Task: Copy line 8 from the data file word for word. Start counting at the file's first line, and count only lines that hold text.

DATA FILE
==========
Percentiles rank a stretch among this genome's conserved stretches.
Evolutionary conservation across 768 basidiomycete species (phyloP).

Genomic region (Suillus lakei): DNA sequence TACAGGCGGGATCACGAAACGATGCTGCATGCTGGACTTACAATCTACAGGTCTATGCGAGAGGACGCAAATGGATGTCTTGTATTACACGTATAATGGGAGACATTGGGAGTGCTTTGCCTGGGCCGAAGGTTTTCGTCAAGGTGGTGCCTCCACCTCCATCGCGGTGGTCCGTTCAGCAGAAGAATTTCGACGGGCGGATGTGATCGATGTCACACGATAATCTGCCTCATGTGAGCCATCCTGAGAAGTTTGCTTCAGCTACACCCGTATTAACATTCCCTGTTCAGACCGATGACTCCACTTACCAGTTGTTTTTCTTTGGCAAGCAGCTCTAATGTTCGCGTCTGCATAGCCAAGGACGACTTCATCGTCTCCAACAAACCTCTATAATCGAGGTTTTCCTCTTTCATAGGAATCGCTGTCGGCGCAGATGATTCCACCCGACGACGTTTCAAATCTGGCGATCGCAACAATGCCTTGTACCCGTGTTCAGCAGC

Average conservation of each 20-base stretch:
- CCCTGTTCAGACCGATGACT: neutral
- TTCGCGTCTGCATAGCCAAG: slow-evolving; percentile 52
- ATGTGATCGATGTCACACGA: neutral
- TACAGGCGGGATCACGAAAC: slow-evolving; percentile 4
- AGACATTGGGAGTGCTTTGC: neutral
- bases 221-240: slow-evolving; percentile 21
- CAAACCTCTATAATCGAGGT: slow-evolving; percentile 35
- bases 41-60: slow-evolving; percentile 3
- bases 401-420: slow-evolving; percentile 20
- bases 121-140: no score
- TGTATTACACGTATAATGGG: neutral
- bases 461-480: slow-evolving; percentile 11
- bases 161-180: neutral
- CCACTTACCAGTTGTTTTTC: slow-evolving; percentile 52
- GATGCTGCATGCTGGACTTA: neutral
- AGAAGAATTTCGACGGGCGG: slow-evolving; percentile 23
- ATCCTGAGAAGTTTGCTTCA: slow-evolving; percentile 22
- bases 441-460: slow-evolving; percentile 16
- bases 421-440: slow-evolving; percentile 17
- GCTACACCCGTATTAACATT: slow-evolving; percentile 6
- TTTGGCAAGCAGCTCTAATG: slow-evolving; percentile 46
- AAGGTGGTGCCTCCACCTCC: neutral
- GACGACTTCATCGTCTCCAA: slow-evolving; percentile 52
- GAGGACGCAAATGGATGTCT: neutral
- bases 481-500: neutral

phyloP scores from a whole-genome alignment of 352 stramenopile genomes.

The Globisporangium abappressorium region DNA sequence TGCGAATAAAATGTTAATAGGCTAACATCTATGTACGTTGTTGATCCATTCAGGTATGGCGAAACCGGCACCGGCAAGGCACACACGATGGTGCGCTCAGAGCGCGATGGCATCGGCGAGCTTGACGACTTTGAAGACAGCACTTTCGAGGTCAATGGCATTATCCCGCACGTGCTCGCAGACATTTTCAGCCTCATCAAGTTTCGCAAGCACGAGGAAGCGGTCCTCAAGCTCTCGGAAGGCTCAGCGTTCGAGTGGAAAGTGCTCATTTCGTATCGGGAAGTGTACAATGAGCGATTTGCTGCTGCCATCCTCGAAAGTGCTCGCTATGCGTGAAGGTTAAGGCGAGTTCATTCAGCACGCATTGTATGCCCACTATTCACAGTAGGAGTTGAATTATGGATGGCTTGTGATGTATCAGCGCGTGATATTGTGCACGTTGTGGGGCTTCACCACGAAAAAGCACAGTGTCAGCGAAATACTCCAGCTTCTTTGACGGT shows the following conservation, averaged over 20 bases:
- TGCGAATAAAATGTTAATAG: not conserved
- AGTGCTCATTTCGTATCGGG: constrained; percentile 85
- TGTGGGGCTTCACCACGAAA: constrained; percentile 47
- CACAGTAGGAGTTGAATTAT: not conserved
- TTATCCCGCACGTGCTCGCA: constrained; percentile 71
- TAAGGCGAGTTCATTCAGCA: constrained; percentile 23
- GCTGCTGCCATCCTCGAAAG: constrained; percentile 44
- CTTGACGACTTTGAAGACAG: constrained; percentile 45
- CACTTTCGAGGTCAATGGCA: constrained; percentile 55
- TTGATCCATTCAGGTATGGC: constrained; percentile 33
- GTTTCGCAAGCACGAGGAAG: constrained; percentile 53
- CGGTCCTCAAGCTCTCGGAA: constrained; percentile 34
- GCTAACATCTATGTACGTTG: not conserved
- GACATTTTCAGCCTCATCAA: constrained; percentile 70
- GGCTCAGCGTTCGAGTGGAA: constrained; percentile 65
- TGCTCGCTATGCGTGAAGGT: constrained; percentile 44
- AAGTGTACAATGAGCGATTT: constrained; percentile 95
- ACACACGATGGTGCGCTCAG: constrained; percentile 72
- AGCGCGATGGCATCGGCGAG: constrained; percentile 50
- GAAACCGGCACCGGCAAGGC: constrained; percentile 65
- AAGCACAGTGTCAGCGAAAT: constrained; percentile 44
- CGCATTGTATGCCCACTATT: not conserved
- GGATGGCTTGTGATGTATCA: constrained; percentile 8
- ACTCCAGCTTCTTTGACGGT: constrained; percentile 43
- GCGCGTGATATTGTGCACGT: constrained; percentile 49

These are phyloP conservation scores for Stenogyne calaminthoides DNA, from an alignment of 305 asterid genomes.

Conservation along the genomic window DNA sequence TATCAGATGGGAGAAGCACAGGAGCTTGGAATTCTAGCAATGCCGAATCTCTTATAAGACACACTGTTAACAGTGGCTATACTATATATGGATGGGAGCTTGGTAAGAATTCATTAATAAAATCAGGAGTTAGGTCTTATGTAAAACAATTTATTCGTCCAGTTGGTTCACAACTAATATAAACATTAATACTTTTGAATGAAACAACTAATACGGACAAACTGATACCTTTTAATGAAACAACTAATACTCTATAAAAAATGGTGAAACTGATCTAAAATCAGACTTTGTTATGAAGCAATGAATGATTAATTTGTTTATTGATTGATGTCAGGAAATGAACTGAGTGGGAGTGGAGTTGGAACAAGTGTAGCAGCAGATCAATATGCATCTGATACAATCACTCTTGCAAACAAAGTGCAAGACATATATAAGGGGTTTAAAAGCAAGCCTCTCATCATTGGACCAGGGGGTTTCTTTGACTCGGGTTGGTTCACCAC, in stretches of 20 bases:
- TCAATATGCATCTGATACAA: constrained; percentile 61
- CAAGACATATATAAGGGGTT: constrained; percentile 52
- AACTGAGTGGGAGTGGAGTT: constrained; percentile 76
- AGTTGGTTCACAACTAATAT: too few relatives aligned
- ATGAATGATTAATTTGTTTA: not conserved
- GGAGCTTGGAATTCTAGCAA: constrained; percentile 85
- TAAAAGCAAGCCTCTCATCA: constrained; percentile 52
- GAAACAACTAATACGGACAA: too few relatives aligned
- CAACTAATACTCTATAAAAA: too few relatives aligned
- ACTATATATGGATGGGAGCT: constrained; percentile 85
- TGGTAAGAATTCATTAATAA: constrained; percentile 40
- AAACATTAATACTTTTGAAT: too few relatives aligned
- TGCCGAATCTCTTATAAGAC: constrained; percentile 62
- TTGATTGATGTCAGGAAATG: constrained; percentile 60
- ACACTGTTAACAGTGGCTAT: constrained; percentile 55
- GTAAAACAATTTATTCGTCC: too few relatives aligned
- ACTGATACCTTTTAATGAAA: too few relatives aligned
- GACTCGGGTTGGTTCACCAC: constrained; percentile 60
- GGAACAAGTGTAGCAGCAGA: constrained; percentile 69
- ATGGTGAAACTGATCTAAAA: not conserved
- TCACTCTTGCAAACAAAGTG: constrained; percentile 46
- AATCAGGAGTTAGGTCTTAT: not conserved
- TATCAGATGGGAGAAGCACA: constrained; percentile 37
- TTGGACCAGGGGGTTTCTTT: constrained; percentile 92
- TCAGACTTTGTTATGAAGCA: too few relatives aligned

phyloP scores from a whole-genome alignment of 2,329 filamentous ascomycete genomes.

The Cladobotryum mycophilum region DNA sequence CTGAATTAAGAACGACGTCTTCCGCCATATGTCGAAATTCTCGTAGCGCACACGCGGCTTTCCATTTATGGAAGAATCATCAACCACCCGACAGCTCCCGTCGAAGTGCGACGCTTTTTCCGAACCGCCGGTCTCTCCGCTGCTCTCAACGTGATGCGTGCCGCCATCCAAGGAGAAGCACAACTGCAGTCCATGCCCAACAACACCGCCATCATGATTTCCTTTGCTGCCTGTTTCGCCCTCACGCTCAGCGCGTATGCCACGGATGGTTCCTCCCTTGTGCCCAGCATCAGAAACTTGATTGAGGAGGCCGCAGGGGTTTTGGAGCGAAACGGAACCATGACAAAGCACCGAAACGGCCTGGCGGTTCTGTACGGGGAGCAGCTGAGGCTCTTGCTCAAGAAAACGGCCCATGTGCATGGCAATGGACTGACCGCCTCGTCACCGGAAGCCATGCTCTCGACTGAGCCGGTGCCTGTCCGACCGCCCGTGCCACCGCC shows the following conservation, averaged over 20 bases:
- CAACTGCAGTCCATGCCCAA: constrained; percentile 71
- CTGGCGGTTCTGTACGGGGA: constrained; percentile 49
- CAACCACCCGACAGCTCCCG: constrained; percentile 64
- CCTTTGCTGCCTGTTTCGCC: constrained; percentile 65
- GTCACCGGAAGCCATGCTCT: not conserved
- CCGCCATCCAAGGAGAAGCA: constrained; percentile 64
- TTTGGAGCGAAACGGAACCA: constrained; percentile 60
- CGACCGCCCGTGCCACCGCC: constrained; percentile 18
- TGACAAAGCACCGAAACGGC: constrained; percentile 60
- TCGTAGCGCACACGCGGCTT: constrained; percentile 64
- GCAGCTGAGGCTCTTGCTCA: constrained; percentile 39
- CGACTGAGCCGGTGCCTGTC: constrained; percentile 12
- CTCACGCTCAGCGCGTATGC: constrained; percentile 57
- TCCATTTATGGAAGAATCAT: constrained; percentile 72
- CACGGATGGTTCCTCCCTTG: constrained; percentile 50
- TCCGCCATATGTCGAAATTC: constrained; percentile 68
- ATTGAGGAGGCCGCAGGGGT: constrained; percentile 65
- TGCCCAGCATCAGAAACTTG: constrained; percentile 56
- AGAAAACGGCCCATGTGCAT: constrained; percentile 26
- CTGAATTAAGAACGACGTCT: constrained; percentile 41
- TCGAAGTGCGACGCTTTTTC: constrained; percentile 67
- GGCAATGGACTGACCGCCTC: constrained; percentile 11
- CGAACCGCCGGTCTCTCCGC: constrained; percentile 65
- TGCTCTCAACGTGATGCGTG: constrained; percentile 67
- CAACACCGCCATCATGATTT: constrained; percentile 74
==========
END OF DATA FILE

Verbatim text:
- TACAGGCGGGATCACGAAAC: slow-evolving; percentile 4